New gift supports educational innovation with research, award, collaborative chairs
Educational innovation, collaboration among faculty across disciplines, and an award to recognize trailblazing Georgetown faculty members will be supported through a generous donation from Karen and Bill (B’92) Sonneborn.
Inspired by the work that Vice Provost Randy Bass is doing through the Red House with Georgetown’s Designing the Future(s) of the University initiative, the couple recently established The Sonneborn Innovation Fund.
“We want to recognize great inter-disciplinary teaching, research, and curricular innovation,” says Bill Sonneborn, who notes that he and his wife were both raised by college academics.
A current member of the university’s Board of Regents and Georgetown Entrepreneurial Initiative and a former member of the Board of Advisors for the McDonough School of Business, he says it has “been my pleasure to work closely with Vice Provost Bass on the Board of Regents’ Educational Innovation and Transformation Committee.”
“Karen and I have seen firsthand how Georgetown professors are changing the game, finding new ways of reaching students, and preparing them to solve important global challenges,” he adds.
“Bill and Karen’s generosity will enable our faculty to explore new innovative approaches to teaching and deepen our commitment to providing the very best learning experiences for our young people,” says Georgetown President John J. DeGioia. “We are grateful for their efforts to encourage collaboration and creativity across our University, and for their steadfast leadership on behalf of our community.”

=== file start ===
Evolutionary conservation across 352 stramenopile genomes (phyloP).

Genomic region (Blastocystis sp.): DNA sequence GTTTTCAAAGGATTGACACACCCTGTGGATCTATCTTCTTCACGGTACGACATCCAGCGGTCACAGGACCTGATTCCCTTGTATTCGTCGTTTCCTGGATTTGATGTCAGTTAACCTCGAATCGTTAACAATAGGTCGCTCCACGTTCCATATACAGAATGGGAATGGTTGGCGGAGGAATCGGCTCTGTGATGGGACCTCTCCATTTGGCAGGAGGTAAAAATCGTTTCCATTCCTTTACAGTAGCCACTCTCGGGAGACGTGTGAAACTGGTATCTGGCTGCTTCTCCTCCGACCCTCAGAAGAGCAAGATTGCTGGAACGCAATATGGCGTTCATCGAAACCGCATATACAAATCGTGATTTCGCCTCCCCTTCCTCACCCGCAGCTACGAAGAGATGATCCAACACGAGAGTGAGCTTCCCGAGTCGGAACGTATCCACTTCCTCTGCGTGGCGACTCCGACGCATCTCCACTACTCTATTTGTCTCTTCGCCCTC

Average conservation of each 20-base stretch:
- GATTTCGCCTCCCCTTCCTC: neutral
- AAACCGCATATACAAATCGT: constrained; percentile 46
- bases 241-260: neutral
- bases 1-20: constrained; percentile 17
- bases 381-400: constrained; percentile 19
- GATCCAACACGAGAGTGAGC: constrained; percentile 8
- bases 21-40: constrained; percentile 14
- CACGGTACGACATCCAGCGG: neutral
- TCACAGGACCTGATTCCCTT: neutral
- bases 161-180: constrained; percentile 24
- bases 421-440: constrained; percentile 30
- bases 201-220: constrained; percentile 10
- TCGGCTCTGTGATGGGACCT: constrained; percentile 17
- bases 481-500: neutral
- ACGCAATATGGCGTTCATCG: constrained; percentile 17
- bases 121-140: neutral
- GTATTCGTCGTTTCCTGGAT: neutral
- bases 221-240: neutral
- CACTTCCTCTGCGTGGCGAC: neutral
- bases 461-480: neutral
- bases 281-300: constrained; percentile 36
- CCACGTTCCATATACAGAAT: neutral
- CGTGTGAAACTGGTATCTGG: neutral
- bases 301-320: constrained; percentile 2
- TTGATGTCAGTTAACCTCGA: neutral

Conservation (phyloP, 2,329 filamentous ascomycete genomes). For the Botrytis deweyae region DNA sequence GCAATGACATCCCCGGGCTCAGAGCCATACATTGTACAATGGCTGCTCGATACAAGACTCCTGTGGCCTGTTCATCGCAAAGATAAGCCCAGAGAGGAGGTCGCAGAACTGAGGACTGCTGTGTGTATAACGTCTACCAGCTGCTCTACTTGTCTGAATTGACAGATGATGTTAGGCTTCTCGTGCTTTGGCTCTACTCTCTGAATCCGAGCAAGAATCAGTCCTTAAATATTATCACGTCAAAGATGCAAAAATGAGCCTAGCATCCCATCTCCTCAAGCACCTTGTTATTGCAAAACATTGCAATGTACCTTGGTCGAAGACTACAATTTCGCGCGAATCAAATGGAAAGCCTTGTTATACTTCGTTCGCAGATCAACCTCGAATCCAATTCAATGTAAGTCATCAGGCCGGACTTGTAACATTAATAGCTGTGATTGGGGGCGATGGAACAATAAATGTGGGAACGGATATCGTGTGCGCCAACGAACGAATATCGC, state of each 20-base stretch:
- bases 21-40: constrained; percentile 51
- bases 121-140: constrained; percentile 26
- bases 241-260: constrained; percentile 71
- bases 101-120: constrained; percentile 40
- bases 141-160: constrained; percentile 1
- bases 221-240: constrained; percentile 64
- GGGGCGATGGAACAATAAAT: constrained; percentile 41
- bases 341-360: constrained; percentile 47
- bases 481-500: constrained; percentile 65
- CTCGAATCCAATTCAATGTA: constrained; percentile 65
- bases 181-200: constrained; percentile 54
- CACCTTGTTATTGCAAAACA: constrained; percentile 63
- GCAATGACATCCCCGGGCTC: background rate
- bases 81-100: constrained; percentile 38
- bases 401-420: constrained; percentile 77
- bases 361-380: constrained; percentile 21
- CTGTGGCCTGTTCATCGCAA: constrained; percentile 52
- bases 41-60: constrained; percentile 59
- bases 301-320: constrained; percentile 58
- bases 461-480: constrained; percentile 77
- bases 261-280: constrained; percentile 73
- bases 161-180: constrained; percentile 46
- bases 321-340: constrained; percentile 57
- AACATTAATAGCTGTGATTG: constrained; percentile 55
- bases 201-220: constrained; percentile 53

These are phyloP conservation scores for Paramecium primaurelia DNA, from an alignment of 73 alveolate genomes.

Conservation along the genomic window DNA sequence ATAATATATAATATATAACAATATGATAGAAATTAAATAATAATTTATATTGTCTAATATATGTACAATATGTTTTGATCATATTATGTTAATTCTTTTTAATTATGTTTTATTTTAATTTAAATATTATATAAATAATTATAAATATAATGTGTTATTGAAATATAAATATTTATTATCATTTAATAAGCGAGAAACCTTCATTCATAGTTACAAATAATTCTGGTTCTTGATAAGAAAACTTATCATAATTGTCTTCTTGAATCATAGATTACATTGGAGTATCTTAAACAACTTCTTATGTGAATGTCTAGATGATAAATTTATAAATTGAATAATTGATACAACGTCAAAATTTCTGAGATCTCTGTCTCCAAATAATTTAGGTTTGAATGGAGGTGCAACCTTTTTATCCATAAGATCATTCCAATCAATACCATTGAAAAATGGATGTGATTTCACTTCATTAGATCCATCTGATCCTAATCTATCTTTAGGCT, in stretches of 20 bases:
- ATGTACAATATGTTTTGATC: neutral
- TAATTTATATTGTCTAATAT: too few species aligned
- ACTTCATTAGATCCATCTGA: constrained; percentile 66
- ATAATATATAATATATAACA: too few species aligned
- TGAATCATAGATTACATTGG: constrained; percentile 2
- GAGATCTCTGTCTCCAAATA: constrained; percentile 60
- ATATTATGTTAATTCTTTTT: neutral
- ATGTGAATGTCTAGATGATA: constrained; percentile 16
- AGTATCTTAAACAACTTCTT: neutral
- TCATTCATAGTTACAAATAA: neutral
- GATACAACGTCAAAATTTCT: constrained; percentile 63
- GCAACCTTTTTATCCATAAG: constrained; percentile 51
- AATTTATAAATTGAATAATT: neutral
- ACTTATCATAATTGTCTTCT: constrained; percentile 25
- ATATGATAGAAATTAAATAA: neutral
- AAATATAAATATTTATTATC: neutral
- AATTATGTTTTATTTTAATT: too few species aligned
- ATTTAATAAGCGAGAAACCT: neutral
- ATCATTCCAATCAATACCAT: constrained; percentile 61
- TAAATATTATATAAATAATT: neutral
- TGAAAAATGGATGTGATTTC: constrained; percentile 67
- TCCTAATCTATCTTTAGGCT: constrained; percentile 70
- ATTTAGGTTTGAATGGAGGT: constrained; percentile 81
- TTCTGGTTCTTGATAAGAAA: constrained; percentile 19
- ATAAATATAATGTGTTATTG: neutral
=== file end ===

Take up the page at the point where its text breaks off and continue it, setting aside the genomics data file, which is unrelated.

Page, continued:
Solving challenges with innovative models
The Sonneborn Innovation Fund will be used to support new and ongoing Red House initiatives that tackle some of the systemic problems surrounding higher education.
The Sonneborns say they took inspiration from the Regents Science Scholars Program, led by Heidi Elmendorf, a professor of biology and senior advisor to the president for equity in education. The program addresses the critical shortage of underserved and first-generation students in the sciences.
Conversations with Bass and Elmendorf reinforced “the importance of educational equity for all gender, socioeconomic, and racial backgrounds,” Karen Sonneborn explains. “We want to get the most talented students to the Hilltop, regardless of background.”
The Sonneborns also hope to support an exploration of new approaches to the traditional liberal arts curriculum, including Core Pathways, which permits undergraduates to organize their core requirements around a unifying global challenge, such as climate change. Students approach the challenge from various disciplinary perspectives and gain access to a digital platform of curated resources and opportunities.
“A liberal arts education is about solving problems through thinking differently,” adds Bill Sonneborn. “It’s time to collect data and measure the impact of the important R&D work and pilot projects that the Designing the Future(s) initiative has run in the five years since its creation.”
Breaking silos with Distinguished Collaborative Chairs
To facilitate connection among faculty across disciplines—a major priority for innovation work, according to Bass—the Sonneborn Innovation Fund will establish a set of rotating Distinguished Collaborative Chairs. These pairs or teams of colleagues will work together for three-year terms to pilot new models for research and teaching on campus.